Assuming the prior security instrument has dis-applied the section 103 of the LPA restrictions (as is commonly the case) and any consents from other lenders is not required by the prior lender, then it is possible for the prior lender to exercise the power of sale and proceed to complete a sale of the mortgaged property without risk of losing the purchaser. In doing so it will overreach the interests of subordinate creditors so as to deliver registrable title to the purchaser by way of land registry form TR2. This would entitle the prior lender to take control over the sale proceeds, although any surplus on the prior lender's debt will be subject to the contractual trust arrangements in any priority/ subordination arrangements or otherwise held for the benefit of any second lender secured over the assets and their proceeds of sale.
The exercise of the power of sale has one other significant advantage over the appointment of a receiver. An LPA receiver would not be able to overreach a second chargeholder's interest in the same way a prior lender can under exercise of the power of sale. This is because the receiver acts as agent of the borrower/mortgagor and would need to deliver a consent/release from the subsequent chargeholder to a purchaser for the Land Registry to deal with registering the purchase.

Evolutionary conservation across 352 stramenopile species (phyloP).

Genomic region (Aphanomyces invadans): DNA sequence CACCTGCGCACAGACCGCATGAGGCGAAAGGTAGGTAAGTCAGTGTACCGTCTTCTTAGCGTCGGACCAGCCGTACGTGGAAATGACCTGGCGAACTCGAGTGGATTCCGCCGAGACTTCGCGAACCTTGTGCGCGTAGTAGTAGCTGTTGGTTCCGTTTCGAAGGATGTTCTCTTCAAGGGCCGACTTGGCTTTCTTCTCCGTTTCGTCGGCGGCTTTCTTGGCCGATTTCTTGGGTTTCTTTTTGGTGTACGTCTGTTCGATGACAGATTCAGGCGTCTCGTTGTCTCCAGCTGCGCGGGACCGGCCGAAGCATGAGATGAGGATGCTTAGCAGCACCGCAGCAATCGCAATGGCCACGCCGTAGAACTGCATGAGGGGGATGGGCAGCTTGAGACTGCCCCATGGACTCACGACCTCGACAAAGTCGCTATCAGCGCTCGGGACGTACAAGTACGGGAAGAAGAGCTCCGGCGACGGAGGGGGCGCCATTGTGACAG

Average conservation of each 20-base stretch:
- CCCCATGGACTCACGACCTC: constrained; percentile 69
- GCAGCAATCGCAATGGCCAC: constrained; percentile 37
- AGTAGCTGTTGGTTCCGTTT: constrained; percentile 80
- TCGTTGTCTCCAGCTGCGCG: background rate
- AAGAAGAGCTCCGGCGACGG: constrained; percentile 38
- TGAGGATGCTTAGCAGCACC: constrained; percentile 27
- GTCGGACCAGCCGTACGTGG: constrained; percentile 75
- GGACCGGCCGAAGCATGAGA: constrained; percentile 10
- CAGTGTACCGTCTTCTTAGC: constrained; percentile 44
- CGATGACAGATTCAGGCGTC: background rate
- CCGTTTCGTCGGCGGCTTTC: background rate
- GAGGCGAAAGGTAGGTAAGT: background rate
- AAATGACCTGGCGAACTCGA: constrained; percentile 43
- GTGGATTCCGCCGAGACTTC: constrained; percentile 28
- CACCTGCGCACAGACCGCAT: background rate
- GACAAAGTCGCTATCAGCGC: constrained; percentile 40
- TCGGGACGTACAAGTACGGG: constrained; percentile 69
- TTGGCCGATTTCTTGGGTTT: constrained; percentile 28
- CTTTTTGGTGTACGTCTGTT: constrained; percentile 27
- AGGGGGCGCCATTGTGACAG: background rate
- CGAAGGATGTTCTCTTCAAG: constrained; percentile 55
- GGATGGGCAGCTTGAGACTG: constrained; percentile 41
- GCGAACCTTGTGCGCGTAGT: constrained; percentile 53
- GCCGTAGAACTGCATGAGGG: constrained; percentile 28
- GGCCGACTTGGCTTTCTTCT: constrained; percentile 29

For a purchaser, oblivious or indifferent to any conflicting positions between the secured parties, a sale delivered by the prior lender using its power of sale will allow the purchaser to register clean title free from the second lender security interests and without the original title being compromised - section 104 of the LPA. Priority is either an agreed contractual priority position or is determined by the sequence of registration of the security at the Land Registry. There should be no reason why the seller borrower should not provide the usual warranties on title in the contract for sale and for the contract to provide that a buyer can enforce those against the seller borrower, despite completion of the contract by the lender exercising its power of sale.